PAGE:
David Levy – Landing the Blame: Over-fishing in the NE Atlantic 2016 – A Reflection on the NEF Document by Marinet’s Chair – Mar 16

At the start of its analysis — Landing the Blame: Over-fishing in the NE Atlantic 2016 — the New Economic Foundation quantifies the opportunities that could be delivered if nations applied fishing limits according to agreements made within Europe’s CFP.

These agreements are legally binding, but the management of their delivery is unclear, as is the enforcement strategy on individual nations and their Ministers.

NEF identifies that if our seas were properly managed to achieve maximum sustainable yield (MSY) for all fish stocks, we could supply food for an additional 89 million citizens, with additional annual revenue of 1.6 billion euros, and the creation 20,000 new jobs. We could have this within a generation.

Yet when we come to analyse 2016 decisions — the allocation and determination of catch levels, known as ‘TACs’ or “total allowable catch” for each stock/nation — we find that these TAC decisions by Ministers have been made behind closed doors. This makes it difficult to obtain transparency of practice and, equally, who is accountable for the illegality of fishing beyond the limits marked out by scientific advice.

What NEF has managed to do is produce an over-fishing league table.

By a country mile, in tonnage volume the United Kingdom leads other nations with an excess TAC of 90,158 tonnes. Denmark is next with a TAC excess of 52,114 tonnes, followed by Spain with 40,416 tonnes.

So our George Eustice, Defra’s Fisheries Minister, has a lot to answer for — but nobody challenges him and his illegal behaviour.

He would argue that our percentage take is less than other nations, but it is a technical variance compiled after decades of bad management where the UK leads the worst of exploiters.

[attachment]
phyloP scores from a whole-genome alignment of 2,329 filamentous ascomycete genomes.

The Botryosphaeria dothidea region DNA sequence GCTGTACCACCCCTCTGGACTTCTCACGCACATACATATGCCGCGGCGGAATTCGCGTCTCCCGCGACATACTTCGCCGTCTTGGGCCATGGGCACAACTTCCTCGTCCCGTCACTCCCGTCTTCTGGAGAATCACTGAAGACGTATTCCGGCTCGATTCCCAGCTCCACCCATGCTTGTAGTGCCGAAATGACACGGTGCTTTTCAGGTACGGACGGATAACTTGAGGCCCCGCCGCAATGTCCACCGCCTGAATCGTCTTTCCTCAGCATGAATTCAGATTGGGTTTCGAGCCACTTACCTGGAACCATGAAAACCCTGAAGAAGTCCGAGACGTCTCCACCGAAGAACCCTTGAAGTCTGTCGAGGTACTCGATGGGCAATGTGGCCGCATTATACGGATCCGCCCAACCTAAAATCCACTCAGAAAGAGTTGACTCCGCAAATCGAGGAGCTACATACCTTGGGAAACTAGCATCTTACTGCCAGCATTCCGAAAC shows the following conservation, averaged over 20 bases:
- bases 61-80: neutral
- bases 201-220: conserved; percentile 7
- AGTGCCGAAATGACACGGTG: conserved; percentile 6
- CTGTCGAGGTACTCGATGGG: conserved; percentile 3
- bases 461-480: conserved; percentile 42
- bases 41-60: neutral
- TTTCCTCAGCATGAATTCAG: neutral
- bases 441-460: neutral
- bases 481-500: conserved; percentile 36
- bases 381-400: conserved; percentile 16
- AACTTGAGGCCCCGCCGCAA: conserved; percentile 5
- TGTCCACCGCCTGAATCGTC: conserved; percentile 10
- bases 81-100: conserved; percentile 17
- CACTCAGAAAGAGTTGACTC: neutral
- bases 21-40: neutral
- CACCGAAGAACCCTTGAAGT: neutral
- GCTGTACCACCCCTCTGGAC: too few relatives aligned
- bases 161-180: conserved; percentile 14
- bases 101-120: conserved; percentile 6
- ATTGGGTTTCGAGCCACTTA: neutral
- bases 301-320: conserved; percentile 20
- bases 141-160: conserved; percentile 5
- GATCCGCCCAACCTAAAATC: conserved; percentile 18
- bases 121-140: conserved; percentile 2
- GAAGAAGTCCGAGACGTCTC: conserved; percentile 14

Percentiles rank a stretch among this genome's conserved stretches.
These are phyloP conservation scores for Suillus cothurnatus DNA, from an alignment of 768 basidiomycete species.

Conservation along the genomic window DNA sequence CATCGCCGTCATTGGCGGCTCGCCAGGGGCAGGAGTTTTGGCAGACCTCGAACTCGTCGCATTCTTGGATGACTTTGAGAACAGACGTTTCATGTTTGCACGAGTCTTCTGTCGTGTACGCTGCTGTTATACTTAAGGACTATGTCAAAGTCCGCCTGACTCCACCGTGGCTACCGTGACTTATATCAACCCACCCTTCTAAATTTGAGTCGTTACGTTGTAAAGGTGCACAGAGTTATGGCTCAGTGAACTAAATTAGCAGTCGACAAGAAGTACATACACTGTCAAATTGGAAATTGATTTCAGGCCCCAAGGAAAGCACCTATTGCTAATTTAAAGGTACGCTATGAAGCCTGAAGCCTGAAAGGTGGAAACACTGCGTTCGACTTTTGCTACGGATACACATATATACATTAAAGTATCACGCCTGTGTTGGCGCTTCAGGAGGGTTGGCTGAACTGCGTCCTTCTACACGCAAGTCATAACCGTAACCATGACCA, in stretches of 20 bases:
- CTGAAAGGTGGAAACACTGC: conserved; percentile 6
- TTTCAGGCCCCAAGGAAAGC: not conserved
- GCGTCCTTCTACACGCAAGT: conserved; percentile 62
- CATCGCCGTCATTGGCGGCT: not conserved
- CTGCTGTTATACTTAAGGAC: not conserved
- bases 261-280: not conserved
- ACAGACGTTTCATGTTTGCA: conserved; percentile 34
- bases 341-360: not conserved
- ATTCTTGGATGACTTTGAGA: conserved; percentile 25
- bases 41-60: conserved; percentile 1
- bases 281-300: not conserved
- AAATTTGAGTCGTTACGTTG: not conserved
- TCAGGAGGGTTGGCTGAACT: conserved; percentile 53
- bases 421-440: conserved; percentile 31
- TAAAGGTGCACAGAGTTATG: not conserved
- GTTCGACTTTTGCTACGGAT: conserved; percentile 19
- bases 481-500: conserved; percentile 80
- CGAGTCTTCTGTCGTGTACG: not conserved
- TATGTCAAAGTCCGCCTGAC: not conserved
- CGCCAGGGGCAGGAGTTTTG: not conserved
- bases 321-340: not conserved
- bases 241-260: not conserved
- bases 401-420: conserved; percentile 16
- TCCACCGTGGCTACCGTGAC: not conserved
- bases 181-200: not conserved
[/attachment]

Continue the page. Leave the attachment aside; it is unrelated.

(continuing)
The leading nations are accumulating massive tonnages of over-fishing, and therefore this is a legal matter which requires action from a European agency to test the veracity of the reformed CFP.

What is concerning is the how frequently deadlines are breached. The CFP actually requires all stocks to be fished sustainably — in accord with scientific advice and MSY — by 2015, and 2020 at the latest. 2020 is rapidly approaching which means MSY for all stocks accompanied by a well-balanced age profile.

The widespread illegal breaching of TACs for 2016 (19 out of 26 species in the Atlantic) is not cause for optimism that the goal will be achieved year on year, with zero non-compliance by 2020.

NEF has provided a clear breakdown of the under-achievement by European nations.

Like scientists and economists in general, the data is provided with no recommendations for solutions. This is the weakness of the presentation and is the estimation of the wrong doers that they can behave illegally for decades to come.

Of 26 NE Atlantic species, 19 species are over-fished with TACs issued beyond scientific advice, amounting to an excess of 332,321 tonnes across all the species.

That’s a fortune of illegally landed, although “officially landed” fish.

The point is that landing these fish makes MSY a dream, and less of an achievable target.


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